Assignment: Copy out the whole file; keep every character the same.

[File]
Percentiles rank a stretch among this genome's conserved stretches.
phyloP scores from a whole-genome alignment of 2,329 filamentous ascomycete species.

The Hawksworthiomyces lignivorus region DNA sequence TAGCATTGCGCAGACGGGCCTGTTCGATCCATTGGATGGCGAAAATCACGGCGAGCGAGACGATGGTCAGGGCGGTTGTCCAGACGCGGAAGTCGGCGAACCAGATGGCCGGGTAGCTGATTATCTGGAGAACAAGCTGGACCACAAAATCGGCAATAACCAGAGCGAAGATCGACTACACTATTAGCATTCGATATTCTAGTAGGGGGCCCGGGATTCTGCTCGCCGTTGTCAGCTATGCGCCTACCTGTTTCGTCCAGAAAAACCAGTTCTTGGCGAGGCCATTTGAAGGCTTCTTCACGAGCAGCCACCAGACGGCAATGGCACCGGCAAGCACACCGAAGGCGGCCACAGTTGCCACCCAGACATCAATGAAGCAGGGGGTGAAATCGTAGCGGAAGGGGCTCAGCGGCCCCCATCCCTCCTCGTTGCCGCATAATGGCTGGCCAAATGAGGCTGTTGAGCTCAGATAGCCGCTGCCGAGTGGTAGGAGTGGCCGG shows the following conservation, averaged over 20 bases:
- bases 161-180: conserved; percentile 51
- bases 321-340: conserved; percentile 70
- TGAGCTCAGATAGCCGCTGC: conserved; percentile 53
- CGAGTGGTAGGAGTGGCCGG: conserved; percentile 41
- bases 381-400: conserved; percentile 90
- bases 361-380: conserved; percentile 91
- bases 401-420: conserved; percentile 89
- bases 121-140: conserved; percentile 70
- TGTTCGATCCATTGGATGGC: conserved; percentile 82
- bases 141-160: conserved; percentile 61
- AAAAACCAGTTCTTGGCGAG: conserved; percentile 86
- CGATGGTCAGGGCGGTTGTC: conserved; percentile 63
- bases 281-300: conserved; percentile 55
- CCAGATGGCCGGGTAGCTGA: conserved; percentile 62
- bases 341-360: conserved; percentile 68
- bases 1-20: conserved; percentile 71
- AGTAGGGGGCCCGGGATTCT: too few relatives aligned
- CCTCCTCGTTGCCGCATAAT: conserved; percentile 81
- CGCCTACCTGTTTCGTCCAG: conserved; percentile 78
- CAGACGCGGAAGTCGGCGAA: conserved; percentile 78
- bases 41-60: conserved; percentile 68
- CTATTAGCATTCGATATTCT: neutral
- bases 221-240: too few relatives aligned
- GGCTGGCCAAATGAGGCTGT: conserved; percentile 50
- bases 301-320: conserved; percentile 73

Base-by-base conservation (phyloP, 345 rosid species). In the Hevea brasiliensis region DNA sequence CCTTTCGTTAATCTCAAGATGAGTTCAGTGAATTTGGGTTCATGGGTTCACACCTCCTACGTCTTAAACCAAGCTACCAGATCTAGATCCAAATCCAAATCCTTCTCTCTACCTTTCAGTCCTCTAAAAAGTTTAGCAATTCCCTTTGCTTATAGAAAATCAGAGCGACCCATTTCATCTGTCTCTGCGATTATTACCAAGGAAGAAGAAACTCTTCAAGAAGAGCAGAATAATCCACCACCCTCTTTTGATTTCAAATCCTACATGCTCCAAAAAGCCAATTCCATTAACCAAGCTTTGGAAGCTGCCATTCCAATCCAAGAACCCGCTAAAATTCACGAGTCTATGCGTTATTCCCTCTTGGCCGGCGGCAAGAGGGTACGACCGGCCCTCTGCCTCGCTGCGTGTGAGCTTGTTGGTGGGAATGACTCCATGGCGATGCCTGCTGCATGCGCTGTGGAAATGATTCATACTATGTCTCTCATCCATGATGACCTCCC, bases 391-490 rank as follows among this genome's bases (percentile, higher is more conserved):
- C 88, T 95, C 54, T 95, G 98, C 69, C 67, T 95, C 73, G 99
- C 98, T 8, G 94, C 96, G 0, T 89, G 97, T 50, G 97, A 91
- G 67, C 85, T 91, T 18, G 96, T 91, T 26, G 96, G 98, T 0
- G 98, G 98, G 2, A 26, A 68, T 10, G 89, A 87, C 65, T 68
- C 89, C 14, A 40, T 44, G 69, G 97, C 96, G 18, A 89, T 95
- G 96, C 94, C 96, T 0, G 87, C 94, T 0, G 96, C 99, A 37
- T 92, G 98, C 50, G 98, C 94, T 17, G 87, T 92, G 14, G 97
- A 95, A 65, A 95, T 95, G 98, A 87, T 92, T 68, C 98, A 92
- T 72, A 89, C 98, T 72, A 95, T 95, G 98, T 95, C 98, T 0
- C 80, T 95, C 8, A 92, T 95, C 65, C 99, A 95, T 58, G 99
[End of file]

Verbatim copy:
Percentiles rank a stretch among this genome's conserved stretches.
phyloP scores from a whole-genome alignment of 2,329 filamentous ascomycete species.

The Hawksworthiomyces lignivorus region DNA sequence TAGCATTGCGCAGACGGGCCTGTTCGATCCATTGGATGGCGAAAATCACGGCGAGCGAGACGATGGTCAGGGCGGTTGTCCAGACGCGGAAGTCGGCGAACCAGATGGCCGGGTAGCTGATTATCTGGAGAACAAGCTGGACCACAAAATCGGCAATAACCAGAGCGAAGATCGACTACACTATTAGCATTCGATATTCTAGTAGGGGGCCCGGGATTCTGCTCGCCGTTGTCAGCTATGCGCCTACCTGTTTCGTCCAGAAAAACCAGTTCTTGGCGAGGCCATTTGAAGGCTTCTTCACGAGCAGCCACCAGACGGCAATGGCACCGGCAAGCACACCGAAGGCGGCCACAGTTGCCACCCAGACATCAATGAAGCAGGGGGTGAAATCGTAGCGGAAGGGGCTCAGCGGCCCCCATCCCTCCTCGTTGCCGCATAATGGCTGGCCAAATGAGGCTGTTGAGCTCAGATAGCCGCTGCCGAGTGGTAGGAGTGGCCGG shows the following conservation, averaged over 20 bases:
- bases 161-180: conserved; percentile 51
- bases 321-340: conserved; percentile 70
- TGAGCTCAGATAGCCGCTGC: conserved; percentile 53
- CGAGTGGTAGGAGTGGCCGG: conserved; percentile 41
- bases 381-400: conserved; percentile 90
- bases 361-380: conserved; percentile 91
- bases 401-420: conserved; percentile 89
- bases 121-140: conserved; percentile 70
- TGTTCGATCCATTGGATGGC: conserved; percentile 82
- bases 141-160: conserved; percentile 61
- AAAAACCAGTTCTTGGCGAG: conserved; percentile 86
- CGATGGTCAGGGCGGTTGTC: conserved; percentile 63
- bases 281-300: conserved; percentile 55
- CCAGATGGCCGGGTAGCTGA: conserved; percentile 62
- bases 341-360: conserved; percentile 68
- bases 1-20: conserved; percentile 71
- AGTAGGGGGCCCGGGATTCT: too few relatives aligned
- CCTCCTCGTTGCCGCATAAT: conserved; percentile 81
- CGCCTACCTGTTTCGTCCAG: conserved; percentile 78
- CAGACGCGGAAGTCGGCGAA: conserved; percentile 78
- bases 41-60: conserved; percentile 68
- CTATTAGCATTCGATATTCT: neutral
- bases 221-240: too few relatives aligned
- GGCTGGCCAAATGAGGCTGT: conserved; percentile 50
- bases 301-320: conserved; percentile 73

Base-by-base conservation (phyloP, 345 rosid species). In the Hevea brasiliensis region DNA sequence CCTTTCGTTAATCTCAAGATGAGTTCAGTGAATTTGGGTTCATGGGTTCACACCTCCTACGTCTTAAACCAAGCTACCAGATCTAGATCCAAATCCAAATCCTTCTCTCTACCTTTCAGTCCTCTAAAAAGTTTAGCAATTCCCTTTGCTTATAGAAAATCAGAGCGACCCATTTCATCTGTCTCTGCGATTATTACCAAGGAAGAAGAAACTCTTCAAGAAGAGCAGAATAATCCACCACCCTCTTTTGATTTCAAATCCTACATGCTCCAAAAAGCCAATTCCATTAACCAAGCTTTGGAAGCTGCCATTCCAATCCAAGAACCCGCTAAAATTCACGAGTCTATGCGTTATTCCCTCTTGGCCGGCGGCAAGAGGGTACGACCGGCCCTCTGCCTCGCTGCGTGTGAGCTTGTTGGTGGGAATGACTCCATGGCGATGCCTGCTGCATGCGCTGTGGAAATGATTCATACTATGTCTCTCATCCATGATGACCTCCC, bases 391-490 rank as follows among this genome's bases (percentile, higher is more conserved):
- C 88, T 95, C 54, T 95, G 98, C 69, C 67, T 95, C 73, G 99
- C 98, T 8, G 94, C 96, G 0, T 89, G 97, T 50, G 97, A 91
- G 67, C 85, T 91, T 18, G 96, T 91, T 26, G 96, G 98, T 0
- G 98, G 98, G 2, A 26, A 68, T 10, G 89, A 87, C 65, T 68
- C 89, C 14, A 40, T 44, G 69, G 97, C 96, G 18, A 89, T 95
- G 96, C 94, C 96, T 0, G 87, C 94, T 0, G 96, C 99, A 37
- T 92, G 98, C 50, G 98, C 94, T 17, G 87, T 92, G 14, G 97
- A 95, A 65, A 95, T 95, G 98, A 87, T 92, T 68, C 98, A 92
- T 72, A 89, C 98, T 72, A 95, T 95, G 98, T 95, C 98, T 0
- C 80, T 95, C 8, A 92, T 95, C 65, C 99, A 95, T 58, G 99